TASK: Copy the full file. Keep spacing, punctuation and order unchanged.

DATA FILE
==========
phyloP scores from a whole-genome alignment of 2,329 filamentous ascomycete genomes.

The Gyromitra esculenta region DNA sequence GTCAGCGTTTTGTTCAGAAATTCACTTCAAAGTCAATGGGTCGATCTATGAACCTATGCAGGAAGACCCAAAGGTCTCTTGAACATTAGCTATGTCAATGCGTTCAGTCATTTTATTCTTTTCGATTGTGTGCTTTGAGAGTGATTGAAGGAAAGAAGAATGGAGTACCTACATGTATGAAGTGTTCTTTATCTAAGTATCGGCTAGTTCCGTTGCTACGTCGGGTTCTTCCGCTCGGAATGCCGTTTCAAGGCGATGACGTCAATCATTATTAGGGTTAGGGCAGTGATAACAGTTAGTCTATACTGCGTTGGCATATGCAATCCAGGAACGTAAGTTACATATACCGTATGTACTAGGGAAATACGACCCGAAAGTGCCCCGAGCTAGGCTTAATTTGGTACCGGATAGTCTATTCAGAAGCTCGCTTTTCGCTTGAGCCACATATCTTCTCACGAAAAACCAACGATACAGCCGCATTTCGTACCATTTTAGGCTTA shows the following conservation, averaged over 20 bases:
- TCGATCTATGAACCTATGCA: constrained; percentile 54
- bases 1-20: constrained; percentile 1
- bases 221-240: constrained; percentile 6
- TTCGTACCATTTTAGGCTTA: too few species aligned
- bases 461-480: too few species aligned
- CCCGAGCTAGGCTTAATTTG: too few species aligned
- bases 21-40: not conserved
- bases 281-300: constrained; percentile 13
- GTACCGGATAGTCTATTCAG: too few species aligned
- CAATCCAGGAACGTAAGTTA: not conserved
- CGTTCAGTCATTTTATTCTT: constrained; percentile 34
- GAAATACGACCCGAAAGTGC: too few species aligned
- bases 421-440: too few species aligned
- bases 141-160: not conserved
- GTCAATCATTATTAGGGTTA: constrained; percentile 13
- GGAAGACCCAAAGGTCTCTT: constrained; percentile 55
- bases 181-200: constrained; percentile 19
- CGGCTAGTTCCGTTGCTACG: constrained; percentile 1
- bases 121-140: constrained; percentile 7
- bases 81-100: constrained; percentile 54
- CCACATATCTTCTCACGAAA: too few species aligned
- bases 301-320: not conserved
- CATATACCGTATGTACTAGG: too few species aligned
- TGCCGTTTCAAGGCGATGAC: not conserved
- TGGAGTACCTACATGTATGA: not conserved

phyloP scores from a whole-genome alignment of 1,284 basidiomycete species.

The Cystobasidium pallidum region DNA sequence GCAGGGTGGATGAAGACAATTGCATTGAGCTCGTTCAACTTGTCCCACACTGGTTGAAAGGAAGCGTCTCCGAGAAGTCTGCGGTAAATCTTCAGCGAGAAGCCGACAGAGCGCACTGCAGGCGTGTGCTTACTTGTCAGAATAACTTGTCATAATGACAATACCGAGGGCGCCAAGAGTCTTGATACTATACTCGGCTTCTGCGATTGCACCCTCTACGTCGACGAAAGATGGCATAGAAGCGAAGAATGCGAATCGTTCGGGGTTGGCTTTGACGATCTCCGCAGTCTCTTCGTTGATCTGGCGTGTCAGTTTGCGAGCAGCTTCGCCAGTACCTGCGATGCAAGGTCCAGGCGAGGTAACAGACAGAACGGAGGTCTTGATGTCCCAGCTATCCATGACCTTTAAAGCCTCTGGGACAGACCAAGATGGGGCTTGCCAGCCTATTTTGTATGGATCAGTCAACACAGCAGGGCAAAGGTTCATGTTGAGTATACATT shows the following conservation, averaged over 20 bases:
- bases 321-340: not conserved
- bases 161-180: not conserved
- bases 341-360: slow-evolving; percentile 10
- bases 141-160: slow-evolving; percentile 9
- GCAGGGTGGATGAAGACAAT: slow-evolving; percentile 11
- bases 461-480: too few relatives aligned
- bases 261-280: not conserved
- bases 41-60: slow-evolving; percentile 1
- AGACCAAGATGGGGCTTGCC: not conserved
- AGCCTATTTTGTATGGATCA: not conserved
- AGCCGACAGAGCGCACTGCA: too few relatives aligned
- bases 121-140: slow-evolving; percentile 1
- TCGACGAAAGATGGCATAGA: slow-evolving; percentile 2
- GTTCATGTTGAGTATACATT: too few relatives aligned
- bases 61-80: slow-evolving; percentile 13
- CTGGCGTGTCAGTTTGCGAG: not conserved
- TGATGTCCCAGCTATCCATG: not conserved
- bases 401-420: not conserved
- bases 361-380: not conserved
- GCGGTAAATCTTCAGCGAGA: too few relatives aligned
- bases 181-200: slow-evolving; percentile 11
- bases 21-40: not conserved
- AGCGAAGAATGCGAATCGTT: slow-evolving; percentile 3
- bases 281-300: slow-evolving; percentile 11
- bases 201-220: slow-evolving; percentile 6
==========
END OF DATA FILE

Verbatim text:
phyloP scores from a whole-genome alignment of 2,329 filamentous ascomycete genomes.

The Gyromitra esculenta region DNA sequence GTCAGCGTTTTGTTCAGAAATTCACTTCAAAGTCAATGGGTCGATCTATGAACCTATGCAGGAAGACCCAAAGGTCTCTTGAACATTAGCTATGTCAATGCGTTCAGTCATTTTATTCTTTTCGATTGTGTGCTTTGAGAGTGATTGAAGGAAAGAAGAATGGAGTACCTACATGTATGAAGTGTTCTTTATCTAAGTATCGGCTAGTTCCGTTGCTACGTCGGGTTCTTCCGCTCGGAATGCCGTTTCAAGGCGATGACGTCAATCATTATTAGGGTTAGGGCAGTGATAACAGTTAGTCTATACTGCGTTGGCATATGCAATCCAGGAACGTAAGTTACATATACCGTATGTACTAGGGAAATACGACCCGAAAGTGCCCCGAGCTAGGCTTAATTTGGTACCGGATAGTCTATTCAGAAGCTCGCTTTTCGCTTGAGCCACATATCTTCTCACGAAAAACCAACGATACAGCCGCATTTCGTACCATTTTAGGCTTA shows the following conservation, averaged over 20 bases:
- TCGATCTATGAACCTATGCA: constrained; percentile 54
- bases 1-20: constrained; percentile 1
- bases 221-240: constrained; percentile 6
- TTCGTACCATTTTAGGCTTA: too few species aligned
- bases 461-480: too few species aligned
- CCCGAGCTAGGCTTAATTTG: too few species aligned
- bases 21-40: not conserved
- bases 281-300: constrained; percentile 13
- GTACCGGATAGTCTATTCAG: too few species aligned
- CAATCCAGGAACGTAAGTTA: not conserved
- CGTTCAGTCATTTTATTCTT: constrained; percentile 34
- GAAATACGACCCGAAAGTGC: too few species aligned
- bases 421-440: too few species aligned
- bases 141-160: not conserved
- GTCAATCATTATTAGGGTTA: constrained; percentile 13
- GGAAGACCCAAAGGTCTCTT: constrained; percentile 55
- bases 181-200: constrained; percentile 19
- CGGCTAGTTCCGTTGCTACG: constrained; percentile 1
- bases 121-140: constrained; percentile 7
- bases 81-100: constrained; percentile 54
- CCACATATCTTCTCACGAAA: too few species aligned
- bases 301-320: not conserved
- CATATACCGTATGTACTAGG: too few species aligned
- TGCCGTTTCAAGGCGATGAC: not conserved
- TGGAGTACCTACATGTATGA: not conserved

phyloP scores from a whole-genome alignment of 1,284 basidiomycete species.

The Cystobasidium pallidum region DNA sequence GCAGGGTGGATGAAGACAATTGCATTGAGCTCGTTCAACTTGTCCCACACTGGTTGAAAGGAAGCGTCTCCGAGAAGTCTGCGGTAAATCTTCAGCGAGAAGCCGACAGAGCGCACTGCAGGCGTGTGCTTACTTGTCAGAATAACTTGTCATAATGACAATACCGAGGGCGCCAAGAGTCTTGATACTATACTCGGCTTCTGCGATTGCACCCTCTACGTCGACGAAAGATGGCATAGAAGCGAAGAATGCGAATCGTTCGGGGTTGGCTTTGACGATCTCCGCAGTCTCTTCGTTGATCTGGCGTGTCAGTTTGCGAGCAGCTTCGCCAGTACCTGCGATGCAAGGTCCAGGCGAGGTAACAGACAGAACGGAGGTCTTGATGTCCCAGCTATCCATGACCTTTAAAGCCTCTGGGACAGACCAAGATGGGGCTTGCCAGCCTATTTTGTATGGATCAGTCAACACAGCAGGGCAAAGGTTCATGTTGAGTATACATT shows the following conservation, averaged over 20 bases:
- bases 321-340: not conserved
- bases 161-180: not conserved
- bases 341-360: slow-evolving; percentile 10
- bases 141-160: slow-evolving; percentile 9
- GCAGGGTGGATGAAGACAAT: slow-evolving; percentile 11
- bases 461-480: too few relatives aligned
- bases 261-280: not conserved
- bases 41-60: slow-evolving; percentile 1
- AGACCAAGATGGGGCTTGCC: not conserved
- AGCCTATTTTGTATGGATCA: not conserved
- AGCCGACAGAGCGCACTGCA: too few relatives aligned
- bases 121-140: slow-evolving; percentile 1
- TCGACGAAAGATGGCATAGA: slow-evolving; percentile 2
- GTTCATGTTGAGTATACATT: too few relatives aligned
- bases 61-80: slow-evolving; percentile 13
- CTGGCGTGTCAGTTTGCGAG: not conserved
- TGATGTCCCAGCTATCCATG: not conserved
- bases 401-420: not conserved
- bases 361-380: not conserved
- GCGGTAAATCTTCAGCGAGA: too few relatives aligned
- bases 181-200: slow-evolving; percentile 11
- bases 21-40: not conserved
- AGCGAAGAATGCGAATCGTT: slow-evolving; percentile 3
- bases 281-300: slow-evolving; percentile 11
- bases 201-220: slow-evolving; percentile 6